The Department of "throwing" is ruled by rubber bands. Impulsive power release in a short amount of time. In this video we are building an attachment that throws a ball and accomplishes the FIRST LEGO League 2012 bowling competition.
- 30 Aug 2015
The Bowling mission of the FIRST LEGO League 2012, Senior Solutions robotics competition involves a ball that must be thrown. This might seem quite easy so why waste a motor on this mission. It could easily be accomplished with an attachment with a Rubber Band.
Again the attachment is Pinless and could be quickly attached to practically every competition robot construction.
Check out the video and leave a comment if you have any questions or suggestions for new videos.
Previous videos on rubber bands:
- Rubber bands - Solving the FIRST LEGO League World Class COMMUNITY TREE
- Rubber bands - LEGO robot attachment that triggers with a motor
- Rubber bands - LEGO robot attachment triggered with a motor - part 2 removing the motor
- Rubber bands - one more way to remove the LEGO attachment dependency on the motor for triggering
- Rubber bands pinless attachment for taking loops
- Rubber bands attachment for circular motion - solving FLL 2012 stove
- Rubber Band Attachment for loops pushed to the border - FLL2012 Medicine
Other pinless attachments:
Building instructions for the LEGO Mindstorms attachment:
- #material("Pinless Rubber Band attachment for solving the Bowling","fllcasts_rubber_band_attachment_video_103.pdf","pro")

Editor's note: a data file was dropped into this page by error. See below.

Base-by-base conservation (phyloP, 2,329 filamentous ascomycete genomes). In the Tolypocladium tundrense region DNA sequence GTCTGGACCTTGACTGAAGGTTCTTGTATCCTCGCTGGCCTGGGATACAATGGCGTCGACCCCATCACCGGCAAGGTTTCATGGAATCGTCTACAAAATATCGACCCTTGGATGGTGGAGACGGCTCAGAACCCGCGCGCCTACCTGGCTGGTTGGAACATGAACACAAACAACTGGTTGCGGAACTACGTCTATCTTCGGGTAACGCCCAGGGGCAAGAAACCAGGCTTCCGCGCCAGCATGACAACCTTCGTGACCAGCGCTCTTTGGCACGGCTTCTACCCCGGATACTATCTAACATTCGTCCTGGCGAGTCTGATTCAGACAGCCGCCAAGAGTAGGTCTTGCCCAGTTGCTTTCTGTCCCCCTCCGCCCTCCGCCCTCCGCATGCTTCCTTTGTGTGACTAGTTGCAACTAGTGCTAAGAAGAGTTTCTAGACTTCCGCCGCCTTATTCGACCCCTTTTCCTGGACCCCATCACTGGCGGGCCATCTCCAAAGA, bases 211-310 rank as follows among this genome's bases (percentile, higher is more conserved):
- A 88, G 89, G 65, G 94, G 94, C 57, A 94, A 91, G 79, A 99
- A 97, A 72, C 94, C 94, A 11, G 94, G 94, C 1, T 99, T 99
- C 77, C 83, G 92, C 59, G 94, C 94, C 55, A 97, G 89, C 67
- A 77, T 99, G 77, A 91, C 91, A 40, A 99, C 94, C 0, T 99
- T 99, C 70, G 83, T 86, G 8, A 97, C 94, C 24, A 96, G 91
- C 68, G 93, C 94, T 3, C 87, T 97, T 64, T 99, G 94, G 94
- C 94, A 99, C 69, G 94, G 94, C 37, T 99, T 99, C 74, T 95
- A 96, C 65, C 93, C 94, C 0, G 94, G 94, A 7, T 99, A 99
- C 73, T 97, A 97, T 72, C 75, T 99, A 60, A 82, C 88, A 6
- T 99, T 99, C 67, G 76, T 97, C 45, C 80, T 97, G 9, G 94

- Today, we are solving an First Lego League 2012 Senior Solutions Challenge using, again, a rubber band. Building an attachment for robot construction and this attachment is triggered with a rubber band. First, as a reminder, this here is a challenge. We have six parts and we have the ball. The challenge is to throw the ball from about 30 - 40 centimeters and when throwing the ball, the parts must fall and they give you, I think, about ten points each. It's important that the ball must be thrown from the roll. It is not the rubber pushing through the parts but actually the ball. And that's the challenge. You can solve this challenge with no tools. You can solve it in many different ways. An attachment with the rubber band is quite interesting. We've built one. I will first show you how it works. As you can see, it's quite difficult to see where the rubber band is. But, now I will load the attachment. The attachment is now folded. I'll place the ball and we attach this attachment to the robot. Then we program the robot to move in the field. This here is the border. It is a bit lower so, you can't see it from the camera, but this here is the border. When the robot reaches the border, we'll push the border like this and we solve the challenge. Now let's look at the attachment in detail. We have the model here with white beams. Now when we push on the part here, as you can see, the axle is lifted and the whole white beams is released. The rubber band is actually inside of the attachment. Just assemble this. I hope you're able to see it. Right here, there is a yellow rubber band. Now, this. And now I can move this white model forward and backward like this and it's actually the rubber band that is doing it. It is pulling on this model. Now if I want to roll it, I will use the axle here to lift the model. And now if I find a way to lift the axle, like this. I release the model and fire the ball. Again, lift the axle, fire the model and the model holds the ball. Now it would be great if we can somehow find a way to lift this axle when we are pushing to the border. This here is the border. So if we find a way to lift the axle when we are pushing, we've actually solved our challenge. And for this we are using this attachment. The tricky part is actually the white part here, the angled beam. We will now add the angled beam here. We've achieved the following result. When we push on the model here, we lift the whole attachment. Again, we load. Then, we push over here. We lift the axle and we fire the model. It's again, a painless attachment. So it's very easy to attach the robot. We just place the robot over the attachment. That's it. Then we add the ball. Load the attachment. We program the robot to move on the field and when it reaches the border, it slightly pushes to the border. And when it pushes the border, we'll have the ball release. Like this. And it's only a matter or question of how long should this be in order to get all the parts here. As always you can find instructions for building the attachment below the video. We welcome any comments and suggestions of other attachments and we'll be happy if you share them with us.